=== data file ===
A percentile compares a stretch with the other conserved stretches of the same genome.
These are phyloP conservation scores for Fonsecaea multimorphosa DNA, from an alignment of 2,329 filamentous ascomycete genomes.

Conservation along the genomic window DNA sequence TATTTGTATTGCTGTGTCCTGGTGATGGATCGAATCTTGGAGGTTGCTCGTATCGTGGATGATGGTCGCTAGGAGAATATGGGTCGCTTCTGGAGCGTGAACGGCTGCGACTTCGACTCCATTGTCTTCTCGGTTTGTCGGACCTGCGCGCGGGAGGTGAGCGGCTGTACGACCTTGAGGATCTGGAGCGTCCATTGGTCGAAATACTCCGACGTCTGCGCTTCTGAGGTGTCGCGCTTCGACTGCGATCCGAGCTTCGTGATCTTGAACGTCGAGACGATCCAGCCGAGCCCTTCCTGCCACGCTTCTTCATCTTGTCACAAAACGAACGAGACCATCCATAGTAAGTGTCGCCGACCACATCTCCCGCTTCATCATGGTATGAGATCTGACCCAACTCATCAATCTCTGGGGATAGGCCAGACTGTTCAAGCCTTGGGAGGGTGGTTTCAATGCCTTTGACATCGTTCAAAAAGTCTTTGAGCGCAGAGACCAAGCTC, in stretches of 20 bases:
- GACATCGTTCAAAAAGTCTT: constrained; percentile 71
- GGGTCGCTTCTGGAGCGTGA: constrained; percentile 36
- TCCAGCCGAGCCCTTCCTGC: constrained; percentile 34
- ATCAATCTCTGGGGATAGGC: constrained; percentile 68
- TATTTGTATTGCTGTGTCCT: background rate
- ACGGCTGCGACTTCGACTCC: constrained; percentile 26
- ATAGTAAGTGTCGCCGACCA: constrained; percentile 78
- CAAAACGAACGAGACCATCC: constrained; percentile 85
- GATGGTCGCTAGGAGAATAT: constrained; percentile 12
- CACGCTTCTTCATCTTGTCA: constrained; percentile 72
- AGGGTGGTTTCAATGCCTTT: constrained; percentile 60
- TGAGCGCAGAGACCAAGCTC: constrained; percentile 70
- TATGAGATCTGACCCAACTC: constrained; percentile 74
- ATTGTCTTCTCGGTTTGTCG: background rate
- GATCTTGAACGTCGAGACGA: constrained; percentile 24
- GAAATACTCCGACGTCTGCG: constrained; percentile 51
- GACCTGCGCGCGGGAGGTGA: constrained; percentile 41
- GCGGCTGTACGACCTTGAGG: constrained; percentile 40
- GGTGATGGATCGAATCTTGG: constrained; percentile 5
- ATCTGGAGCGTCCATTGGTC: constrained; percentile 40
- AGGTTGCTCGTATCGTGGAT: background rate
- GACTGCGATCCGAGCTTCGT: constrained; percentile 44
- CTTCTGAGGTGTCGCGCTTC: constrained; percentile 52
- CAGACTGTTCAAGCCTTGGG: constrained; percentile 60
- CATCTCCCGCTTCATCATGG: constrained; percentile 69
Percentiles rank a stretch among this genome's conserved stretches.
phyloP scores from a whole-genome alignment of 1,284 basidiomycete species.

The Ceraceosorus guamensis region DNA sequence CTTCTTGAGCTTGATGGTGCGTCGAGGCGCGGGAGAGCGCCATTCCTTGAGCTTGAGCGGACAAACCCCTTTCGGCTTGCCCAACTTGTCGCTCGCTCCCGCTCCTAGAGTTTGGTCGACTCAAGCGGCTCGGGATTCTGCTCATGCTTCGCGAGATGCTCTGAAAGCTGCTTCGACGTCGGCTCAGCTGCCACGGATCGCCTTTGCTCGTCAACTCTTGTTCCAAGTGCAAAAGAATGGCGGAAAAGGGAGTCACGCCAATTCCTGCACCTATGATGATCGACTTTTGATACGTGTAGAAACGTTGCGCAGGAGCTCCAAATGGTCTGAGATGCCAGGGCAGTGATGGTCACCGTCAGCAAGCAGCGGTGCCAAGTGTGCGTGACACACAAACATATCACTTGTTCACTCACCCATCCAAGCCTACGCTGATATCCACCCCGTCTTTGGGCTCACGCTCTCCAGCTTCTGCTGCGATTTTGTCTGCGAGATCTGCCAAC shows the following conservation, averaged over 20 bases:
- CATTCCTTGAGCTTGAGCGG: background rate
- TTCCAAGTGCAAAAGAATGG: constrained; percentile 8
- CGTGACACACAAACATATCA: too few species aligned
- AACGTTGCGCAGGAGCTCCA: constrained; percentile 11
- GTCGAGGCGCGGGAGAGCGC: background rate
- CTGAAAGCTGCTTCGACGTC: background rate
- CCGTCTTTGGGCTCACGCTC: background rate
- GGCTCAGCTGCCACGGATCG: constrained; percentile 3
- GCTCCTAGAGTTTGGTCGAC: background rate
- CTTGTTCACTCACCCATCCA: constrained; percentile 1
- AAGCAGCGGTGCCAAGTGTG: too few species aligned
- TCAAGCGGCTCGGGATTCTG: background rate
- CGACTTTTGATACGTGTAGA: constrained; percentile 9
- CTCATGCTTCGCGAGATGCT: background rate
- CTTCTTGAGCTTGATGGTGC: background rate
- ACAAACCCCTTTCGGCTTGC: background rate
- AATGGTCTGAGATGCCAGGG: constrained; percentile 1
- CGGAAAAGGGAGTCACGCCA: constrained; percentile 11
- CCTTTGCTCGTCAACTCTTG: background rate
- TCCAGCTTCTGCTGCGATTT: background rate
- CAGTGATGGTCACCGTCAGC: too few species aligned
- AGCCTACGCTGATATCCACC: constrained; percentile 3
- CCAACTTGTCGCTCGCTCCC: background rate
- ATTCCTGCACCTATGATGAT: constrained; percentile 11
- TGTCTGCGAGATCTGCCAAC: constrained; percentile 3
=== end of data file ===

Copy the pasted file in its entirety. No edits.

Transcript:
A percentile compares a stretch with the other conserved stretches of the same genome.
These are phyloP conservation scores for Fonsecaea multimorphosa DNA, from an alignment of 2,329 filamentous ascomycete genomes.

Conservation along the genomic window DNA sequence TATTTGTATTGCTGTGTCCTGGTGATGGATCGAATCTTGGAGGTTGCTCGTATCGTGGATGATGGTCGCTAGGAGAATATGGGTCGCTTCTGGAGCGTGAACGGCTGCGACTTCGACTCCATTGTCTTCTCGGTTTGTCGGACCTGCGCGCGGGAGGTGAGCGGCTGTACGACCTTGAGGATCTGGAGCGTCCATTGGTCGAAATACTCCGACGTCTGCGCTTCTGAGGTGTCGCGCTTCGACTGCGATCCGAGCTTCGTGATCTTGAACGTCGAGACGATCCAGCCGAGCCCTTCCTGCCACGCTTCTTCATCTTGTCACAAAACGAACGAGACCATCCATAGTAAGTGTCGCCGACCACATCTCCCGCTTCATCATGGTATGAGATCTGACCCAACTCATCAATCTCTGGGGATAGGCCAGACTGTTCAAGCCTTGGGAGGGTGGTTTCAATGCCTTTGACATCGTTCAAAAAGTCTTTGAGCGCAGAGACCAAGCTC, in stretches of 20 bases:
- GACATCGTTCAAAAAGTCTT: constrained; percentile 71
- GGGTCGCTTCTGGAGCGTGA: constrained; percentile 36
- TCCAGCCGAGCCCTTCCTGC: constrained; percentile 34
- ATCAATCTCTGGGGATAGGC: constrained; percentile 68
- TATTTGTATTGCTGTGTCCT: background rate
- ACGGCTGCGACTTCGACTCC: constrained; percentile 26
- ATAGTAAGTGTCGCCGACCA: constrained; percentile 78
- CAAAACGAACGAGACCATCC: constrained; percentile 85
- GATGGTCGCTAGGAGAATAT: constrained; percentile 12
- CACGCTTCTTCATCTTGTCA: constrained; percentile 72
- AGGGTGGTTTCAATGCCTTT: constrained; percentile 60
- TGAGCGCAGAGACCAAGCTC: constrained; percentile 70
- TATGAGATCTGACCCAACTC: constrained; percentile 74
- ATTGTCTTCTCGGTTTGTCG: background rate
- GATCTTGAACGTCGAGACGA: constrained; percentile 24
- GAAATACTCCGACGTCTGCG: constrained; percentile 51
- GACCTGCGCGCGGGAGGTGA: constrained; percentile 41
- GCGGCTGTACGACCTTGAGG: constrained; percentile 40
- GGTGATGGATCGAATCTTGG: constrained; percentile 5
- ATCTGGAGCGTCCATTGGTC: constrained; percentile 40
- AGGTTGCTCGTATCGTGGAT: background rate
- GACTGCGATCCGAGCTTCGT: constrained; percentile 44
- CTTCTGAGGTGTCGCGCTTC: constrained; percentile 52
- CAGACTGTTCAAGCCTTGGG: constrained; percentile 60
- CATCTCCCGCTTCATCATGG: constrained; percentile 69
Percentiles rank a stretch among this genome's conserved stretches.
phyloP scores from a whole-genome alignment of 1,284 basidiomycete species.

The Ceraceosorus guamensis region DNA sequence CTTCTTGAGCTTGATGGTGCGTCGAGGCGCGGGAGAGCGCCATTCCTTGAGCTTGAGCGGACAAACCCCTTTCGGCTTGCCCAACTTGTCGCTCGCTCCCGCTCCTAGAGTTTGGTCGACTCAAGCGGCTCGGGATTCTGCTCATGCTTCGCGAGATGCTCTGAAAGCTGCTTCGACGTCGGCTCAGCTGCCACGGATCGCCTTTGCTCGTCAACTCTTGTTCCAAGTGCAAAAGAATGGCGGAAAAGGGAGTCACGCCAATTCCTGCACCTATGATGATCGACTTTTGATACGTGTAGAAACGTTGCGCAGGAGCTCCAAATGGTCTGAGATGCCAGGGCAGTGATGGTCACCGTCAGCAAGCAGCGGTGCCAAGTGTGCGTGACACACAAACATATCACTTGTTCACTCACCCATCCAAGCCTACGCTGATATCCACCCCGTCTTTGGGCTCACGCTCTCCAGCTTCTGCTGCGATTTTGTCTGCGAGATCTGCCAAC shows the following conservation, averaged over 20 bases:
- CATTCCTTGAGCTTGAGCGG: background rate
- TTCCAAGTGCAAAAGAATGG: constrained; percentile 8
- CGTGACACACAAACATATCA: too few species aligned
- AACGTTGCGCAGGAGCTCCA: constrained; percentile 11
- GTCGAGGCGCGGGAGAGCGC: background rate
- CTGAAAGCTGCTTCGACGTC: background rate
- CCGTCTTTGGGCTCACGCTC: background rate
- GGCTCAGCTGCCACGGATCG: constrained; percentile 3
- GCTCCTAGAGTTTGGTCGAC: background rate
- CTTGTTCACTCACCCATCCA: constrained; percentile 1
- AAGCAGCGGTGCCAAGTGTG: too few species aligned
- TCAAGCGGCTCGGGATTCTG: background rate
- CGACTTTTGATACGTGTAGA: constrained; percentile 9
- CTCATGCTTCGCGAGATGCT: background rate
- CTTCTTGAGCTTGATGGTGC: background rate
- ACAAACCCCTTTCGGCTTGC: background rate
- AATGGTCTGAGATGCCAGGG: constrained; percentile 1
- CGGAAAAGGGAGTCACGCCA: constrained; percentile 11
- CCTTTGCTCGTCAACTCTTG: background rate
- TCCAGCTTCTGCTGCGATTT: background rate
- CAGTGATGGTCACCGTCAGC: too few species aligned
- AGCCTACGCTGATATCCACC: constrained; percentile 3
- CCAACTTGTCGCTCGCTCCC: background rate
- ATTCCTGCACCTATGATGAT: constrained; percentile 11
- TGTCTGCGAGATCTGCCAAC: constrained; percentile 3